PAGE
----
# Bounds on joint probabilities - Part I

- 3 mins

Here are some notes on bounding joint probability distributions. Enjoy! This was converted from $\LaTeX$ with pandoc, so typos, missing figures, etc., to be expected.

Consider the binary random variables $X_1, \ldots, X_n$ following the distribution $P$. For some collection of values, say, $x_1, \ldots, x_n$, we are interested in computing $P(X_1=x_1,\ldots, X_n=x_n)$.

There is rich literature on bounding joint probabilities, say, $P(X_1,X_2,X_3)$, if one has of knowledge of the marginals, $P(X_i),$ $i=1,2,3$, $P(X_{i},X_j)$, $i\neq j$, or of the moments of the marginal distributions. Some examples of such inequalities follow below.

When the bounds only use $P(X_i)$, we will say that they utilize first-order information. Similarly, if $P(X_i, X_j)$ are used in the bounds, they are of second-order, then third-order, etc.

## Bonferroni inequalities

We start with a classical result, inspired from the inclusion-enclusion formula, known as the Bonferroni inequalities [@galambos1977bonferroni]. The notation $X^c$ corresponds to the negation of the $X$ variable, i.e., if $X=x$, $X^c=1-x$ for $x\in \{0,1\}$. First, we define:

Then, for every odd $k$ in $\{1,\ldots, n\}$:

We can also get an upper bound for every even $k$:

By the inclusion-exclusion formula, the inequalities become equalities when $k=n$. Thus, the inequalities can be made sharper by including more marginals. However, the upper (and lower) bounds don’t necessarily become sharper monotonically as $k$ increases; see work by [@schwager1984bonferroni]. Also, although the inequalities are valid for all $k$, they can be uninformative, that is, smaller than zero or greater than one.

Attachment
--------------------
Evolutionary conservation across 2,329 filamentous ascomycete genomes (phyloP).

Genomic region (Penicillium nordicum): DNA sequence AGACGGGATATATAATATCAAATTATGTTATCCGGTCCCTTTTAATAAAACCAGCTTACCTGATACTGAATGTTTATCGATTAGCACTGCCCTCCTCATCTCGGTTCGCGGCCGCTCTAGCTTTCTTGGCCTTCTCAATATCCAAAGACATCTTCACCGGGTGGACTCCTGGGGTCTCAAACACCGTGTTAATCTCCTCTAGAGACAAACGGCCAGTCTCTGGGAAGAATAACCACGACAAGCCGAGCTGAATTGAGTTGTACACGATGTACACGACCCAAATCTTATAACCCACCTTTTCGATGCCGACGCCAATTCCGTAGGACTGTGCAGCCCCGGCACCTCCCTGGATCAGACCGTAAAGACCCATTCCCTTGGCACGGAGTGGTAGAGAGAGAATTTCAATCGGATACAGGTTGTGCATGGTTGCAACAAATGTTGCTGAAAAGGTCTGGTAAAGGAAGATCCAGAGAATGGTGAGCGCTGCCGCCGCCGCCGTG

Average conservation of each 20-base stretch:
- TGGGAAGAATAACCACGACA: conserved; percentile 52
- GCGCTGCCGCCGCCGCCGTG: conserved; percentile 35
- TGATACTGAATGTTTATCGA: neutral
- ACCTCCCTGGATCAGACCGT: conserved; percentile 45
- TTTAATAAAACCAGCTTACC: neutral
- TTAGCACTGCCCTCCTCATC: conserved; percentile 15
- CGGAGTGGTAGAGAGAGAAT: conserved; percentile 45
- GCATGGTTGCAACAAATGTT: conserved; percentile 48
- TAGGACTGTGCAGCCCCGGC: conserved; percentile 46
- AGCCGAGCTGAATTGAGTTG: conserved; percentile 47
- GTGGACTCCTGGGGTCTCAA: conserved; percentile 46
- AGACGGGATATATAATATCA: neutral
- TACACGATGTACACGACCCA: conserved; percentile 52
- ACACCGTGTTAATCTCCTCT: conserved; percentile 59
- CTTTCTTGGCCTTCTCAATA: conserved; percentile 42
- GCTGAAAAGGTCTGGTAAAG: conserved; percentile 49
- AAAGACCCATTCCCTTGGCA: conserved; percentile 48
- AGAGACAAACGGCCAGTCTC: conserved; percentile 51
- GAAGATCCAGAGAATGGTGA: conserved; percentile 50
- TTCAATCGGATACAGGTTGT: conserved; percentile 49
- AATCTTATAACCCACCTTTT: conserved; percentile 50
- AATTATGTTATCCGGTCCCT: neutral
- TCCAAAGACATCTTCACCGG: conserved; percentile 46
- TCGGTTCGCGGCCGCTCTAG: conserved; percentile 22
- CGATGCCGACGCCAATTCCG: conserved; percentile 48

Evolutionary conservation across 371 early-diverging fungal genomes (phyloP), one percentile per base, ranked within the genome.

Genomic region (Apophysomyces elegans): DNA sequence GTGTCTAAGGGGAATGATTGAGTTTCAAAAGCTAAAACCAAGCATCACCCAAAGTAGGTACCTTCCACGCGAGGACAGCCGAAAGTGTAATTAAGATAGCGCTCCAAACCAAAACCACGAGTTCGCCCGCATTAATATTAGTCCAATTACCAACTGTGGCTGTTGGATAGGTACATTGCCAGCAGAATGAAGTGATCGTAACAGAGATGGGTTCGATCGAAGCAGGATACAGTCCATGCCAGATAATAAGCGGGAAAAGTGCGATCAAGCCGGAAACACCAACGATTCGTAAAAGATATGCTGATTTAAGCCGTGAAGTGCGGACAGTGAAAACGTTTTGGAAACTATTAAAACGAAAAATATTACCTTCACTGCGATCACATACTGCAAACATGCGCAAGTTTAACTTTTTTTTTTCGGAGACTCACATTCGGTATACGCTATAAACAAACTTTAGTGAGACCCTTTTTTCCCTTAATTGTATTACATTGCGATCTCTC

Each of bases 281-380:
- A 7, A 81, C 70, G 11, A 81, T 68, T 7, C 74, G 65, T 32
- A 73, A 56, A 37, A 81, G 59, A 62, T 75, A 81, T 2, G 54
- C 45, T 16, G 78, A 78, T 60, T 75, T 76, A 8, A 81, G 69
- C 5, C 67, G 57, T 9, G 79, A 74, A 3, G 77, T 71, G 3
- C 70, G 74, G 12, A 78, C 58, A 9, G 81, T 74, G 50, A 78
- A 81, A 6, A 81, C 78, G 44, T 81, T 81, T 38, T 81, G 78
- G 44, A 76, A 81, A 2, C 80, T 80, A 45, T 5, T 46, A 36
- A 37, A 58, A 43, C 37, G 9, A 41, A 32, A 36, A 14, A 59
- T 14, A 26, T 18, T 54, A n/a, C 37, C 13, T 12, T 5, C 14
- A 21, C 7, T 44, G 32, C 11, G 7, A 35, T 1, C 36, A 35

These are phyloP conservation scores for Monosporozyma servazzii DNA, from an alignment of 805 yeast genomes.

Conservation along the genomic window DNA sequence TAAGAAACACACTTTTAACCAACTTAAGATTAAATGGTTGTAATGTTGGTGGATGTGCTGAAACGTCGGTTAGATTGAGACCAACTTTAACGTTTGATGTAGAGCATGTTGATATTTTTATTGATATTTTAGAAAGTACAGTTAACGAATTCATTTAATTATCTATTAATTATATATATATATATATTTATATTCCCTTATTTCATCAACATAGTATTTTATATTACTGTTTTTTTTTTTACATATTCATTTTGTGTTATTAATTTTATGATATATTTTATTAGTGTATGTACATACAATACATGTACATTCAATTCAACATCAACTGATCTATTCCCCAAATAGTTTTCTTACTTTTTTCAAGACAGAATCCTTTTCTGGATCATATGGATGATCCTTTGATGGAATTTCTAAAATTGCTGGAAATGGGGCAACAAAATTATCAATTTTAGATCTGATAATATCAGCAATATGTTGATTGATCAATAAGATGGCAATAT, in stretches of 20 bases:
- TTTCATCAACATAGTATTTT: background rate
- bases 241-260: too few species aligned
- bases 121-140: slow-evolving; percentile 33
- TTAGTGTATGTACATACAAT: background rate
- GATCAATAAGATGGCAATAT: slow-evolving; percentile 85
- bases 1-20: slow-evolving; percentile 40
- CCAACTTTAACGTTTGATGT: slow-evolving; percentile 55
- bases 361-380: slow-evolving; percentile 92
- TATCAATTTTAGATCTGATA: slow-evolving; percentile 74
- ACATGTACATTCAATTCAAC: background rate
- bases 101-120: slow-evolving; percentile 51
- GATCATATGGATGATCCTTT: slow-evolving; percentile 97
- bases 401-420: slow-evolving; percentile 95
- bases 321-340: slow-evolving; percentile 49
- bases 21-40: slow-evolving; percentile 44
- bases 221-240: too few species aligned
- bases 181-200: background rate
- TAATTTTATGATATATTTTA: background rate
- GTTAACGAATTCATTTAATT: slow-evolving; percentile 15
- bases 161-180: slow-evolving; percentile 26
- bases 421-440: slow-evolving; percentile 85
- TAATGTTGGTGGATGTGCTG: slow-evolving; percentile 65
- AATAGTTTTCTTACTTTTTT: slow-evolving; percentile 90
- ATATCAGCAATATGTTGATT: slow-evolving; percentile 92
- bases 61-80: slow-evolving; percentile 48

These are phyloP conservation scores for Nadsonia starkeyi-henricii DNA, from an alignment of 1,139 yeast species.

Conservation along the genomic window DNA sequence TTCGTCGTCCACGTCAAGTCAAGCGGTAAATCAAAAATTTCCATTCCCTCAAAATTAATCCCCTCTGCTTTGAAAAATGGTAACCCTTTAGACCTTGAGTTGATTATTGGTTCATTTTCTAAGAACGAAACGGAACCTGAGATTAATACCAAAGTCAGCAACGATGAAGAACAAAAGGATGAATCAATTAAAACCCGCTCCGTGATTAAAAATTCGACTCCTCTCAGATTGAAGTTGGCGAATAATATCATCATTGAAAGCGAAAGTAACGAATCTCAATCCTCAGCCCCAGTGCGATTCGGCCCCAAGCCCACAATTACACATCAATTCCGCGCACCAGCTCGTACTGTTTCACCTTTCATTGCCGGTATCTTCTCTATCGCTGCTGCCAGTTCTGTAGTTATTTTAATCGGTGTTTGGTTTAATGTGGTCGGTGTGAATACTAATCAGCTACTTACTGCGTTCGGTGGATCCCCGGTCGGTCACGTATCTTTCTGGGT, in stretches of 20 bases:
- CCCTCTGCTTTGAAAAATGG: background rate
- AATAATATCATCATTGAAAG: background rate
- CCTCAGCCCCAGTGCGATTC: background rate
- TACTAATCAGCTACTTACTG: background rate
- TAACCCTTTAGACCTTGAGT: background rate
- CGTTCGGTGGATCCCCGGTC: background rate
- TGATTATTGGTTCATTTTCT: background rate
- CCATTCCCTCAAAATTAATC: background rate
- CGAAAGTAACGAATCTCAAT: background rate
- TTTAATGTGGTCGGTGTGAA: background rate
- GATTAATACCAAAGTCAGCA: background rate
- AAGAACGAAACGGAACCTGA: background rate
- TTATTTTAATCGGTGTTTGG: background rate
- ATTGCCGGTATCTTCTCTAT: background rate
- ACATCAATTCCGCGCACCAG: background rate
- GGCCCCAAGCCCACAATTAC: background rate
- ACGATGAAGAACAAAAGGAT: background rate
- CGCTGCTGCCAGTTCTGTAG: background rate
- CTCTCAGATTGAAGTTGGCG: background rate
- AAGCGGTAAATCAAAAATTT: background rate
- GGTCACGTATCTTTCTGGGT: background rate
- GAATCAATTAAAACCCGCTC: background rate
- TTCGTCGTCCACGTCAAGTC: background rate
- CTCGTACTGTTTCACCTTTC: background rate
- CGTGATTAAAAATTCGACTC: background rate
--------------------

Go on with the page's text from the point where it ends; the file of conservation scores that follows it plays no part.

## Frechet bounds

An alternative upper bound for the joint is the Frechet-type bound:

This can be simply derived by observing that, for any $i$,

and then picking the tightest bound. We can also include terms like $P(X_i,X_j)$ to the upper bound, if known, to get an even tighter bound. As an upper bound, this may be more suitable than the Bonferroni bound; it is always a valid probability and can be tight when dealing with rare events. Like the Bonferroni bound, this is distribution-independent.

Now, if all we know about the $X_i$ are the $P(X_i)$, then the tightest bounds[^1] we can get are:

The lower bound comes from the first Bonferroni lower bound. However, it can be further sharpened by adding second-order information, that is, some of the $P(X_i^c, X_j^c)$, as discussed by [@hochbergsome]. One example of such a sharpening is known as the Kounias inequality:

This can be further sharpened by replacing the max term in by

where $T$ is the maximal spanning tree, i.e., the tree that maximizes the sum of the probabilities[^2]. The new bound then is:

This bound was first derived in work by [@hunter1976upper] and has been subsequently generalized to work with more events via the construction of multi-trees; see work by [@bukszar2001upper].

## Multiplicative bounds

In some cases, multiplicative bounds, that is,

may also be applicable when the random variables show positive association; see work by [@esary1967association] for details on that. Those bounds are easier to apply and often tighter but may not always be correct as they are distribution dependent. Especially for Bernoulli variables, Theorem 4. in [@esary1967association] shows that association of the $X_1,\ldots, X_n$ implies only that